Esteya is fifteen. As war rumbles closer, Esteya's brother - an important figure in the Revolutionary Communist Party - is able to protect their family from the worst of the privations of war. Then Esteya meets an extraordinary girl, Skizi, an outcast, shunned by all. But Esteya and Skizi are drawn to each other. Slowly and wonderfully love blossoms ... And then Esteya's family are betrayed and forcibly taken away. Skizi disappears. Esteya is left deserted, heartbroken and in terrible danger. But she must find a way to escape - and to find Skizi
Many YA books concentrate on first love by our leading lady – usually with a few obstacles thrown in such as the guy of their choice is a ‘bad boy’ from the wrong side of tracks (or occasionally a vampire or werewolf). Love In Revolution follows the same type of route only Esteya, our heroine falls for Skizi, a gypsy girl. What I loved most about this story is that while Esteya has fallen for a girl, the issue dividing them is mostly the class difference between them rather than any gender issues. Set against a background of the Russian Revolution class is an extraordinarily divisive issue – especially when the haves and have-nots are still there post-Revolution – just some of the names change.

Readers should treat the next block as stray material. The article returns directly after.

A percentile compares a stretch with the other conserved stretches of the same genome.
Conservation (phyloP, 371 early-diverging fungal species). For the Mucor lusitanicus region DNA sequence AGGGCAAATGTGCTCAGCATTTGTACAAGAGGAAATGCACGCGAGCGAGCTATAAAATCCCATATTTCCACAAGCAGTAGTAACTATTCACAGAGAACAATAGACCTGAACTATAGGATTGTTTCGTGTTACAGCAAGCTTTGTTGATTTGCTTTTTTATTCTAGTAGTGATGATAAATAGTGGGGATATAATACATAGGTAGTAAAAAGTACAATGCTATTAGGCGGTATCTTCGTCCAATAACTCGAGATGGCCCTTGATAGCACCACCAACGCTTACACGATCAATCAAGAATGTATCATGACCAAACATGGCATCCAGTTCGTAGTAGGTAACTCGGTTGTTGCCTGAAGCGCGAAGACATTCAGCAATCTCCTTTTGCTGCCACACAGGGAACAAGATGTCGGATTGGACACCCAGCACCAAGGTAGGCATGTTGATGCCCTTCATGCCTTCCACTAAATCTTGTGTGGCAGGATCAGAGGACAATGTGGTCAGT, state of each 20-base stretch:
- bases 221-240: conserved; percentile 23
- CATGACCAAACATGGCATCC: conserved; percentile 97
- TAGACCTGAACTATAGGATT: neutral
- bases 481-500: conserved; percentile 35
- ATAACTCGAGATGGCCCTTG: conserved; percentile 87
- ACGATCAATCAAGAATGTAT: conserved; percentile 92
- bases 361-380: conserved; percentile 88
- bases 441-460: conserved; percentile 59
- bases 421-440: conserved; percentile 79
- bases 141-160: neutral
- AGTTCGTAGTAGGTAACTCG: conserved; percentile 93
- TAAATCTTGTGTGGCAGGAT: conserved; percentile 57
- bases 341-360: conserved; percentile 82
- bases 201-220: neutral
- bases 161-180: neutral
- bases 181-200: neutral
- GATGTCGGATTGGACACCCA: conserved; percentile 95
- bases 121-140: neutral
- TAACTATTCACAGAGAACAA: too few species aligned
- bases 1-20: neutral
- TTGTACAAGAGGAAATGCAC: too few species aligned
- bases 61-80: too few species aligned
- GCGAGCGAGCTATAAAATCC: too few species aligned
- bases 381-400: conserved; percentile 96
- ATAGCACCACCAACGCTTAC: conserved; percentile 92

I remember studying the Russian Revolution(s) in history and this book is incredibly well researched and reflected of what did happen at that time. However, all events are seen through Esteya’s eyes where her focus is always on her life and her feelings (as most teens are!) so it also feels incredibly personal and perhaps a little naive at times. She thinks about Skizi in a purely selfish way, but through lack of wider awareness of the world rather than an mean spiritedness.
The writing is evocative and almost musical in prose making reading Love In Revolution a pure pleasure. It was a quick read – I was finished in a day but it really made a refreshing change from any other book I’ve read recently - a palate cleansing glass of cold water on a hot day.
Recommended for fans of John Green and Ruta Sepetys. 8.5 out of 10